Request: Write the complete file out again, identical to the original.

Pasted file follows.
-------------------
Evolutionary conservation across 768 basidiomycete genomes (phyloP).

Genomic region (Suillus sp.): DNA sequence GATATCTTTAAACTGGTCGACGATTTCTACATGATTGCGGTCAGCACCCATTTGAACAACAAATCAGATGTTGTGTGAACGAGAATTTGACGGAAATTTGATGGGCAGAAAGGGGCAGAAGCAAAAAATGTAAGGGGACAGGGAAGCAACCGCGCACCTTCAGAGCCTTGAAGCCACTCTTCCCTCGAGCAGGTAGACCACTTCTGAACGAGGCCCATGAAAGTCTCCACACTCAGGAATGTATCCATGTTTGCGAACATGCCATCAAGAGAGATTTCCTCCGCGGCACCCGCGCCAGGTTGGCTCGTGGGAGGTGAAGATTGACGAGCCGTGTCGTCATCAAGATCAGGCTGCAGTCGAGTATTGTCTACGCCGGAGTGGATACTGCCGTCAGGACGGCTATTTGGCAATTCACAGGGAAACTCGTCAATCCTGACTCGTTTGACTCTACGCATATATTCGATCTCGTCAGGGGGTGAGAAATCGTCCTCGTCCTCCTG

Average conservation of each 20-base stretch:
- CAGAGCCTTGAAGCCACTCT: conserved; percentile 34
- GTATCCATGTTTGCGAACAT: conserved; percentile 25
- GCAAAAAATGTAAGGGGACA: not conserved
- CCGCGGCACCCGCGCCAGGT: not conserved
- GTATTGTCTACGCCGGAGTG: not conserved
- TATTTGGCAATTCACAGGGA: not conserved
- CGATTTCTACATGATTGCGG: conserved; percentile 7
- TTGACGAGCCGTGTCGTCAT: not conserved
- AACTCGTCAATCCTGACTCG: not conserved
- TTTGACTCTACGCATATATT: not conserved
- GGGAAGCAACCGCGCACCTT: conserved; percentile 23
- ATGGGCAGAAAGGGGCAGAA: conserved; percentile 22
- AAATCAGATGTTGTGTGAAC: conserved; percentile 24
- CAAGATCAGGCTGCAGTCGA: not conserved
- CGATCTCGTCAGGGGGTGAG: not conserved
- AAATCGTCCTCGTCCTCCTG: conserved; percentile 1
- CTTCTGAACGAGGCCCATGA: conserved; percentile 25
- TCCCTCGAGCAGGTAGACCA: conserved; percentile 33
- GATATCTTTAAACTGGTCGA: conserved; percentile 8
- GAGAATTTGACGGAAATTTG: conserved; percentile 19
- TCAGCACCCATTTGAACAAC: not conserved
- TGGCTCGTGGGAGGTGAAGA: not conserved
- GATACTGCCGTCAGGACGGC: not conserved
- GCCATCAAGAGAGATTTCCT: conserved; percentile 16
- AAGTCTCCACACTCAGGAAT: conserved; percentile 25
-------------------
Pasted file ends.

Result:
Evolutionary conservation across 768 basidiomycete genomes (phyloP).

Genomic region (Suillus sp.): DNA sequence GATATCTTTAAACTGGTCGACGATTTCTACATGATTGCGGTCAGCACCCATTTGAACAACAAATCAGATGTTGTGTGAACGAGAATTTGACGGAAATTTGATGGGCAGAAAGGGGCAGAAGCAAAAAATGTAAGGGGACAGGGAAGCAACCGCGCACCTTCAGAGCCTTGAAGCCACTCTTCCCTCGAGCAGGTAGACCACTTCTGAACGAGGCCCATGAAAGTCTCCACACTCAGGAATGTATCCATGTTTGCGAACATGCCATCAAGAGAGATTTCCTCCGCGGCACCCGCGCCAGGTTGGCTCGTGGGAGGTGAAGATTGACGAGCCGTGTCGTCATCAAGATCAGGCTGCAGTCGAGTATTGTCTACGCCGGAGTGGATACTGCCGTCAGGACGGCTATTTGGCAATTCACAGGGAAACTCGTCAATCCTGACTCGTTTGACTCTACGCATATATTCGATCTCGTCAGGGGGTGAGAAATCGTCCTCGTCCTCCTG

Average conservation of each 20-base stretch:
- CAGAGCCTTGAAGCCACTCT: conserved; percentile 34
- GTATCCATGTTTGCGAACAT: conserved; percentile 25
- GCAAAAAATGTAAGGGGACA: not conserved
- CCGCGGCACCCGCGCCAGGT: not conserved
- GTATTGTCTACGCCGGAGTG: not conserved
- TATTTGGCAATTCACAGGGA: not conserved
- CGATTTCTACATGATTGCGG: conserved; percentile 7
- TTGACGAGCCGTGTCGTCAT: not conserved
- AACTCGTCAATCCTGACTCG: not conserved
- TTTGACTCTACGCATATATT: not conserved
- GGGAAGCAACCGCGCACCTT: conserved; percentile 23
- ATGGGCAGAAAGGGGCAGAA: conserved; percentile 22
- AAATCAGATGTTGTGTGAAC: conserved; percentile 24
- CAAGATCAGGCTGCAGTCGA: not conserved
- CGATCTCGTCAGGGGGTGAG: not conserved
- AAATCGTCCTCGTCCTCCTG: conserved; percentile 1
- CTTCTGAACGAGGCCCATGA: conserved; percentile 25
- TCCCTCGAGCAGGTAGACCA: conserved; percentile 33
- GATATCTTTAAACTGGTCGA: conserved; percentile 8
- GAGAATTTGACGGAAATTTG: conserved; percentile 19
- TCAGCACCCATTTGAACAAC: not conserved
- TGGCTCGTGGGAGGTGAAGA: not conserved
- GATACTGCCGTCAGGACGGC: not conserved
- GCCATCAAGAGAGATTTCCT: conserved; percentile 16
- AAGTCTCCACACTCAGGAAT: conserved; percentile 25